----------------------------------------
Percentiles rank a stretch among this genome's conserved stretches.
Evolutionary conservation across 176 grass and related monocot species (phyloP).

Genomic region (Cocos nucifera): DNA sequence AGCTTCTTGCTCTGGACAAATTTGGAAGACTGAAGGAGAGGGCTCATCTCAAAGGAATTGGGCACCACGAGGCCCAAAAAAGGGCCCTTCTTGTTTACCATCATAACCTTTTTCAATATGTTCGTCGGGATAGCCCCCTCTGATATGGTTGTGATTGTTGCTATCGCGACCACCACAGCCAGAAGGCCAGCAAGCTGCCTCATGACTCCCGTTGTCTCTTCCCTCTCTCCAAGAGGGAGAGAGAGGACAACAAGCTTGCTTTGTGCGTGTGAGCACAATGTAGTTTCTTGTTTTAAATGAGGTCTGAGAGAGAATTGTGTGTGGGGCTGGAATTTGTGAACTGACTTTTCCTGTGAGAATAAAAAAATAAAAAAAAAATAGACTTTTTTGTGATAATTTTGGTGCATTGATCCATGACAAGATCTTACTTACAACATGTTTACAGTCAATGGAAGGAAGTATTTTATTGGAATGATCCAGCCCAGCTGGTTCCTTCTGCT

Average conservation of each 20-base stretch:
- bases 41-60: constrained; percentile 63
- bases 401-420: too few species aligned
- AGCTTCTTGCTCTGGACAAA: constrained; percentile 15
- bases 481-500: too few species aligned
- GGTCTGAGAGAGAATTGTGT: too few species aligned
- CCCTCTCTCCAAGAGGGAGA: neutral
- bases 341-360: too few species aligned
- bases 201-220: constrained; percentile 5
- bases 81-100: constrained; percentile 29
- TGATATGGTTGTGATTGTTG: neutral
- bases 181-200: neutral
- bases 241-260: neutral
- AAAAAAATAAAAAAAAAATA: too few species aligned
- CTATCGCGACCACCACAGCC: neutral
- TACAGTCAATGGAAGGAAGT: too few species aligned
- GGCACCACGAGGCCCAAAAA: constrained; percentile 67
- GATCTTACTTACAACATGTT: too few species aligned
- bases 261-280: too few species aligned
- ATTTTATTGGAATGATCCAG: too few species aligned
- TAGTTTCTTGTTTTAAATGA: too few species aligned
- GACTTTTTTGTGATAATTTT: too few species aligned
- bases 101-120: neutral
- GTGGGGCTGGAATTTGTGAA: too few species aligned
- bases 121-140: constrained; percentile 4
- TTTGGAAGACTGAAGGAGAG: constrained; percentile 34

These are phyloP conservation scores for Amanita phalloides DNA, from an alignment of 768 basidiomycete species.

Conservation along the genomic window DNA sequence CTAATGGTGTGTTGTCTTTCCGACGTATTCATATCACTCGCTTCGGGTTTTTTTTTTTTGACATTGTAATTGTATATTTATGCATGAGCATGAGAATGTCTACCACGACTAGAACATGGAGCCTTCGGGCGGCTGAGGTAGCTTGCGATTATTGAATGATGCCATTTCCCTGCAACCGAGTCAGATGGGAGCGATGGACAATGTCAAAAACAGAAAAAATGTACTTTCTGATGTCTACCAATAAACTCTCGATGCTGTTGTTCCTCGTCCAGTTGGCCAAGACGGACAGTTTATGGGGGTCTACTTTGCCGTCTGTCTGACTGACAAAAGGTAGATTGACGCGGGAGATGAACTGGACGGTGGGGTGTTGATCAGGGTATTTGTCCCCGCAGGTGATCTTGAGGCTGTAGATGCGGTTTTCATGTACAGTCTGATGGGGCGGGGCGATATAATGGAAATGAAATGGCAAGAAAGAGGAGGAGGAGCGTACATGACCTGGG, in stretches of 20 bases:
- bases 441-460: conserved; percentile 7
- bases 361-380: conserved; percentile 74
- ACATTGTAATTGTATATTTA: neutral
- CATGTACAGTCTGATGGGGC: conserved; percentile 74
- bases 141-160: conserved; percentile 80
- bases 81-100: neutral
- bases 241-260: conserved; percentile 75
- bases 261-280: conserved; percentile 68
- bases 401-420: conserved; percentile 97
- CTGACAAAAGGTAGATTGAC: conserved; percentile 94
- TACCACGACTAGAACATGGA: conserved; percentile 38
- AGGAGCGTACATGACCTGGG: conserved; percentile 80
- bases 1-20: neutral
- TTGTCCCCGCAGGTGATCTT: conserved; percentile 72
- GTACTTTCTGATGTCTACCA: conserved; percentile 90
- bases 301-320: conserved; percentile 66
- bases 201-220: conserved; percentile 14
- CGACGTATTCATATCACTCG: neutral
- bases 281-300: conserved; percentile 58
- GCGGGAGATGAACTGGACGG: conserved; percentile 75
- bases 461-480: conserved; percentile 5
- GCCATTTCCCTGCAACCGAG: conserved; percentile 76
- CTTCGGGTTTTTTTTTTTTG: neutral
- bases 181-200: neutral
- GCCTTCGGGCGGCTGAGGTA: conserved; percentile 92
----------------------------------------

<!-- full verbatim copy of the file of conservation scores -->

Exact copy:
Percentiles rank a stretch among this genome's conserved stretches.
Evolutionary conservation across 176 grass and related monocot species (phyloP).

Genomic region (Cocos nucifera): DNA sequence AGCTTCTTGCTCTGGACAAATTTGGAAGACTGAAGGAGAGGGCTCATCTCAAAGGAATTGGGCACCACGAGGCCCAAAAAAGGGCCCTTCTTGTTTACCATCATAACCTTTTTCAATATGTTCGTCGGGATAGCCCCCTCTGATATGGTTGTGATTGTTGCTATCGCGACCACCACAGCCAGAAGGCCAGCAAGCTGCCTCATGACTCCCGTTGTCTCTTCCCTCTCTCCAAGAGGGAGAGAGAGGACAACAAGCTTGCTTTGTGCGTGTGAGCACAATGTAGTTTCTTGTTTTAAATGAGGTCTGAGAGAGAATTGTGTGTGGGGCTGGAATTTGTGAACTGACTTTTCCTGTGAGAATAAAAAAATAAAAAAAAAATAGACTTTTTTGTGATAATTTTGGTGCATTGATCCATGACAAGATCTTACTTACAACATGTTTACAGTCAATGGAAGGAAGTATTTTATTGGAATGATCCAGCCCAGCTGGTTCCTTCTGCT

Average conservation of each 20-base stretch:
- bases 41-60: constrained; percentile 63
- bases 401-420: too few species aligned
- AGCTTCTTGCTCTGGACAAA: constrained; percentile 15
- bases 481-500: too few species aligned
- GGTCTGAGAGAGAATTGTGT: too few species aligned
- CCCTCTCTCCAAGAGGGAGA: neutral
- bases 341-360: too few species aligned
- bases 201-220: constrained; percentile 5
- bases 81-100: constrained; percentile 29
- TGATATGGTTGTGATTGTTG: neutral
- bases 181-200: neutral
- bases 241-260: neutral
- AAAAAAATAAAAAAAAAATA: too few species aligned
- CTATCGCGACCACCACAGCC: neutral
- TACAGTCAATGGAAGGAAGT: too few species aligned
- GGCACCACGAGGCCCAAAAA: constrained; percentile 67
- GATCTTACTTACAACATGTT: too few species aligned
- bases 261-280: too few species aligned
- ATTTTATTGGAATGATCCAG: too few species aligned
- TAGTTTCTTGTTTTAAATGA: too few species aligned
- GACTTTTTTGTGATAATTTT: too few species aligned
- bases 101-120: neutral
- GTGGGGCTGGAATTTGTGAA: too few species aligned
- bases 121-140: constrained; percentile 4
- TTTGGAAGACTGAAGGAGAG: constrained; percentile 34

These are phyloP conservation scores for Amanita phalloides DNA, from an alignment of 768 basidiomycete species.

Conservation along the genomic window DNA sequence CTAATGGTGTGTTGTCTTTCCGACGTATTCATATCACTCGCTTCGGGTTTTTTTTTTTTGACATTGTAATTGTATATTTATGCATGAGCATGAGAATGTCTACCACGACTAGAACATGGAGCCTTCGGGCGGCTGAGGTAGCTTGCGATTATTGAATGATGCCATTTCCCTGCAACCGAGTCAGATGGGAGCGATGGACAATGTCAAAAACAGAAAAAATGTACTTTCTGATGTCTACCAATAAACTCTCGATGCTGTTGTTCCTCGTCCAGTTGGCCAAGACGGACAGTTTATGGGGGTCTACTTTGCCGTCTGTCTGACTGACAAAAGGTAGATTGACGCGGGAGATGAACTGGACGGTGGGGTGTTGATCAGGGTATTTGTCCCCGCAGGTGATCTTGAGGCTGTAGATGCGGTTTTCATGTACAGTCTGATGGGGCGGGGCGATATAATGGAAATGAAATGGCAAGAAAGAGGAGGAGGAGCGTACATGACCTGGG, in stretches of 20 bases:
- bases 441-460: conserved; percentile 7
- bases 361-380: conserved; percentile 74
- ACATTGTAATTGTATATTTA: neutral
- CATGTACAGTCTGATGGGGC: conserved; percentile 74
- bases 141-160: conserved; percentile 80
- bases 81-100: neutral
- bases 241-260: conserved; percentile 75
- bases 261-280: conserved; percentile 68
- bases 401-420: conserved; percentile 97
- CTGACAAAAGGTAGATTGAC: conserved; percentile 94
- TACCACGACTAGAACATGGA: conserved; percentile 38
- AGGAGCGTACATGACCTGGG: conserved; percentile 80
- bases 1-20: neutral
- TTGTCCCCGCAGGTGATCTT: conserved; percentile 72
- GTACTTTCTGATGTCTACCA: conserved; percentile 90
- bases 301-320: conserved; percentile 66
- bases 201-220: conserved; percentile 14
- CGACGTATTCATATCACTCG: neutral
- bases 281-300: conserved; percentile 58
- GCGGGAGATGAACTGGACGG: conserved; percentile 75
- bases 461-480: conserved; percentile 5
- GCCATTTCCCTGCAACCGAG: conserved; percentile 76
- CTTCGGGTTTTTTTTTTTTG: neutral
- bases 181-200: neutral
- GCCTTCGGGCGGCTGAGGTA: conserved; percentile 92